The "Wobble" is happening in Colorado. No, it's not that funny dance you saw on Youtube; it's a totally different kind of movement—a legal one, in fact.

During the 2013 legislative session, new Colorado drug laws were created to give people with certain drug felony convictions a chance to lessen their punishment. Part of a general overhaul of Colorado's approach to drug crimes was created with the intention of keeping people convicted with drug possession out of the Department of Corrections. These new laws are nicknamed the "Wobbler Laws."

Write comment (1 Comment)

I know this post is a little late to the party so to speak - but the ruling from the Supreme Court in June concerning searches of cell phones is simply too important not to discuss.

Write comment (0 Comments)

It is not hard to imagine that as a criminal defense attorney, I am against capital punishment. But putting aside my career, as a human being I am VERY anti death penalty. The botched execution in Oklahoma is just one of the many reasons why. 

Write comment (0 Comments)

Okay, we all make mistakes and picking up a DUI or DWAI is a very common mistake that many people make. Though recent years have seen more significant penalties for first time offenders, thankfully a first time offense is still a misdemeanor. Unfortunately, the same may no longer hold true for multiple offenders. A new house bill proposes felony charges in Colorado for people picking up multiple DUI and DWAI offenses. 

Write comment (0 Comments)

Now that pot is legal for recreational use, it is important to discuss the implications of smoking and driving. A person can absolutely receive what is called a DUID (Driving Under The Influence of Drugs) for having marijuana in their system while driving. In fact people in Colorado have been receiving DUID’s for years. A DUID has many of the same ramifications as receiving a DUI (probation, fines, court costs, job implications, etc.). The one very important distinction between receiving a DUID is there are NO consequences to your driver’s license.

Write comment (0 Comments)

Now that marijuana is legal for recreational use many people are looking to capitalize on this lucrative venture and work in the industry. January 1, 2014 saw an onslaught of applicants at the state’s Marijuana Enforcement Division office located at 455 Sherman Street in Denver with applicants waiting several hours to have their applications processed and often times people were turned away and told to come back. But now the process is now running MUCH smoother and qualified applicants are receiving their licenses in an efficient manner. However, there are certain steps you must take in order to receive the coveted state badge to work in the industry.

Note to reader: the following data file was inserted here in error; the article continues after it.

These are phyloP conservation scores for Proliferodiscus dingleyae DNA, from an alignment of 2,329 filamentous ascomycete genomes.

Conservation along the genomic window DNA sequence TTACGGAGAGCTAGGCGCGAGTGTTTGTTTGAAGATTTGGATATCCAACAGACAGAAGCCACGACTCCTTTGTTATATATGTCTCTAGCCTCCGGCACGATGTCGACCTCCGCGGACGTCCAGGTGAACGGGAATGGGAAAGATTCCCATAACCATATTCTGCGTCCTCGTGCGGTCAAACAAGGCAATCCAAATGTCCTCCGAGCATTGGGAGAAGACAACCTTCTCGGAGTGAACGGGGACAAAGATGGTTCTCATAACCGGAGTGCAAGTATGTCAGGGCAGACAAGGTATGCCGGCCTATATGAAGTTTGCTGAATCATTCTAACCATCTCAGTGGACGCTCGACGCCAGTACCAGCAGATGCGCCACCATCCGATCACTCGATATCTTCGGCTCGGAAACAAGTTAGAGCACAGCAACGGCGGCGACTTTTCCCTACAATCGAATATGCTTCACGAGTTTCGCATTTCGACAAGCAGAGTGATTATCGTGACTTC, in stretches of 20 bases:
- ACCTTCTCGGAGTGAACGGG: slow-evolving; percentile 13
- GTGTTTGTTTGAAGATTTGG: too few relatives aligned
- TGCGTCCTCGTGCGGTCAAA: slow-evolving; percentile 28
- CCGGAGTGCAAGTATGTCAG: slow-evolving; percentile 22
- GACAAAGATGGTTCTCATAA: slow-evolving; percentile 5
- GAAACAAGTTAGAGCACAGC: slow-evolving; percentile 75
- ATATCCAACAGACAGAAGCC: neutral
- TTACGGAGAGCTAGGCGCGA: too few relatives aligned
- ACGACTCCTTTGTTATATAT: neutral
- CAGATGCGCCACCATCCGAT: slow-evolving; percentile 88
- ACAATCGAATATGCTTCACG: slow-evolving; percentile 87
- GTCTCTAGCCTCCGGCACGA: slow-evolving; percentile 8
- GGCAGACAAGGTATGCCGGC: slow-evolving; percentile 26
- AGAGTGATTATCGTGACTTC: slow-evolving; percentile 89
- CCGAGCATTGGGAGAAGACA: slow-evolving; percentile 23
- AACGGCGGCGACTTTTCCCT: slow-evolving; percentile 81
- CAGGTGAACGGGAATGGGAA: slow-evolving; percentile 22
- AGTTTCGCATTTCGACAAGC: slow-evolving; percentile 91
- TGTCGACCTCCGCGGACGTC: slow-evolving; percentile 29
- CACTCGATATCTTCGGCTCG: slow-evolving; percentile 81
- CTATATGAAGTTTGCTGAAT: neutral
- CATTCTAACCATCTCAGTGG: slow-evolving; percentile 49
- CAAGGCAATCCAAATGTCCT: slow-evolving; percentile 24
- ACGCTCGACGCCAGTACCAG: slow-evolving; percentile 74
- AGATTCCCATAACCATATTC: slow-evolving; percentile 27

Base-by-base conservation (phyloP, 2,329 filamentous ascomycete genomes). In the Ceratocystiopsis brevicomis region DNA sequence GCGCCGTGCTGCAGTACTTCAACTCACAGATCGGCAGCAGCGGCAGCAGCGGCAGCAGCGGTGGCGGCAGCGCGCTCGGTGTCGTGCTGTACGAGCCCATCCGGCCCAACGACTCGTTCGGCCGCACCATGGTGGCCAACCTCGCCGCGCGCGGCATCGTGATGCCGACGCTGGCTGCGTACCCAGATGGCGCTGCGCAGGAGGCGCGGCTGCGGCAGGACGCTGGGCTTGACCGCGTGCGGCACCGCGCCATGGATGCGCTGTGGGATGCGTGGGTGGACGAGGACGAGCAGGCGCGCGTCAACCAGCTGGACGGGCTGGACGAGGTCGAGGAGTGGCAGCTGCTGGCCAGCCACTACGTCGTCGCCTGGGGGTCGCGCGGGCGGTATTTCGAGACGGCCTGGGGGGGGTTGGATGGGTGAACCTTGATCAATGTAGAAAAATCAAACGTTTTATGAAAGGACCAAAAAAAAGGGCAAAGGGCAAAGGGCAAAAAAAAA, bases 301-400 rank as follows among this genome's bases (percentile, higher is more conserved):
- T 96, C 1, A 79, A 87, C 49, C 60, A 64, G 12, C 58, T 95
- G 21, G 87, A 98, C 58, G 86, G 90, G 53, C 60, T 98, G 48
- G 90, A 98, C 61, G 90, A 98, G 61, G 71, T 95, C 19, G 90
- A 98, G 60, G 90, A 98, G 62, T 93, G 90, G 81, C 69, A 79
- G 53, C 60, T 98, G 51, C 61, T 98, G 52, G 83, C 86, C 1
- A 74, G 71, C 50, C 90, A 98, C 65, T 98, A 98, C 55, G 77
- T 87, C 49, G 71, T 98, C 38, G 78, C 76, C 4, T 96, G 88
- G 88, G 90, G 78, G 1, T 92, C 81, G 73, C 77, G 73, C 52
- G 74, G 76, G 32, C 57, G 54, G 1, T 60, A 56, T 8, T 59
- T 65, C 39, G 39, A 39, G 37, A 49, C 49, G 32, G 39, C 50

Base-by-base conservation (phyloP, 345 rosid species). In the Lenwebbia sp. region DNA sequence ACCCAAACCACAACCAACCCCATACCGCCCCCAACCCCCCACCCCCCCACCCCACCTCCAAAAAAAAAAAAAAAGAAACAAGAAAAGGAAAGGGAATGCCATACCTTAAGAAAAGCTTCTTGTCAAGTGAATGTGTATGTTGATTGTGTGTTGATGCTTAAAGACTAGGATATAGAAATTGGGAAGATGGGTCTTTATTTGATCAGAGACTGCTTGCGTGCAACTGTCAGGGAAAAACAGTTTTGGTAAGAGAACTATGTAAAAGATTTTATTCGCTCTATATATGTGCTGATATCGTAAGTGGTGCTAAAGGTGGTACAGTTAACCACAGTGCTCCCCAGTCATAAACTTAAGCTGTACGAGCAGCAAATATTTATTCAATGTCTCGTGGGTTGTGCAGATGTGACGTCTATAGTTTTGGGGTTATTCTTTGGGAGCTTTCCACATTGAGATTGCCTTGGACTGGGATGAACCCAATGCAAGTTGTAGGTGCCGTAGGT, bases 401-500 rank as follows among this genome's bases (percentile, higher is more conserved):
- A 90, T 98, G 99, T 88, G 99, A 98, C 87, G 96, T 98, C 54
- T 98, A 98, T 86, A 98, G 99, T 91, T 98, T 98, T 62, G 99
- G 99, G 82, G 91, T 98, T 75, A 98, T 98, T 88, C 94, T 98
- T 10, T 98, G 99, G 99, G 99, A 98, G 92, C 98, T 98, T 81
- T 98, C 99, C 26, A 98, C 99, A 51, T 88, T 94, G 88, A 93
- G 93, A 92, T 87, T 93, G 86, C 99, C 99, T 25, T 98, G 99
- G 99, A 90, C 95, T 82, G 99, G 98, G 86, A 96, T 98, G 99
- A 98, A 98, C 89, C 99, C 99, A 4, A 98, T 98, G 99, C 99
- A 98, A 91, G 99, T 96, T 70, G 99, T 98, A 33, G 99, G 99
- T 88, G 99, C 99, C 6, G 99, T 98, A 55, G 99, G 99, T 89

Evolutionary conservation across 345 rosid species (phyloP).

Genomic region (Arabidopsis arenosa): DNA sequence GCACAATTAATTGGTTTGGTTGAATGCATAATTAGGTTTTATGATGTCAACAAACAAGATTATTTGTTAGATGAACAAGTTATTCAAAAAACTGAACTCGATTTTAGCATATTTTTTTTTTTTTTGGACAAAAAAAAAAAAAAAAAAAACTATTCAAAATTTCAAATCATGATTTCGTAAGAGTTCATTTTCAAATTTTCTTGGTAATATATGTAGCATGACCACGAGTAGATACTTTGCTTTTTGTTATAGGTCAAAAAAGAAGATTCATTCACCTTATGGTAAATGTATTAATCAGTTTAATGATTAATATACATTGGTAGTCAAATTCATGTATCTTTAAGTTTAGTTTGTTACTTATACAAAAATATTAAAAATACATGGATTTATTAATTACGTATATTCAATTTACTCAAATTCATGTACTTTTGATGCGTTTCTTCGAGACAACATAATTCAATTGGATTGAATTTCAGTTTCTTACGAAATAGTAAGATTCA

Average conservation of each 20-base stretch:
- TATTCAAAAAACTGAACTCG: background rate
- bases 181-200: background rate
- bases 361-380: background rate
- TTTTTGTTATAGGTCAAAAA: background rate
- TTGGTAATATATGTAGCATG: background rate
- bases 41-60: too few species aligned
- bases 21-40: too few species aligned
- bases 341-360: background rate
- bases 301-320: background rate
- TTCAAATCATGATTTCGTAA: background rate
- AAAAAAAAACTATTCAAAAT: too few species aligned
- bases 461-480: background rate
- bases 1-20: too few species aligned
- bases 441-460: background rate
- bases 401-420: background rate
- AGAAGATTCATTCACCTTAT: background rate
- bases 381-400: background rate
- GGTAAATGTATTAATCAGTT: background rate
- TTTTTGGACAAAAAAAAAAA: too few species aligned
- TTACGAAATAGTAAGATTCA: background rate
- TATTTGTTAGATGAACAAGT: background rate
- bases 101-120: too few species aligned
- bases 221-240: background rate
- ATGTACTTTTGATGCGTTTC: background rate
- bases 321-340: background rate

Write comment (88 Comments)

If you or someone you love has ever been arrested - even for a simple charge that was dismissed shortly after the arrest - you may still have a criminal record that is open and available to the public. With any criminal case, you should be asking yourself, can I seal my criminal record? 

Write comment (0 Comments)

Okay, lets talk pot.  As of January 1, 2014, Colorado residents, 21 and older, can now buy marijuana for recreational purposes.  And as great as this is for our state, we must remember that Colorado has not become a Cheech & Chong movie – there are rules that apply and laws that must be followed in order to keep you out of the pokey. 

Write comment (3 Comments)

Yes, this is not a typo, people can in fact receive a DUI when they are not actually “driving” a car. I am sure a lot of you are asking yourselves, “How can this be?” and though I agree it is a puzzling issue, in Colorado a person can be arrested, charged and convicted of a DUI, even if not driving, so long as they were in “actual physical control” over their vehicle.

Write comment (0 Comments)
Failing to Appear in Court for DUI Charge

Generally in Colorado, failing to appear in court for your criminal case results in the issuance of a warrant for your arrest.  However, this is not true for failing to appear in court for any traffic infraction case, Including DUI’s and DWAI’s.

Write comment (1 Comment)

Now that the holidays are upon us, I thought it was a perfect time to remind students if you are charged with a DUI or a DWAI, whether it is on campus or off, you will face University disciplinary proceedings as well as criminal proceedings in State Court.

CU has a “three strikes” policy for students with alcohol offenses. If you have had alcohol-related tickets in the past, you face more serious University penalties, up to and including suspension and expulsion. Importantly, you are not entitled to have an attorney present for any CU disciplinary proceeding. However, attorneys can attend and usually must remain silent. I have counseled students as to what to expect at their disciplinary hearing, what to say at their hearing, as well as attended their hearing with them.

Write comment (1 Comment)

Contact Rogers & Moss for your free, no-risk, consultation.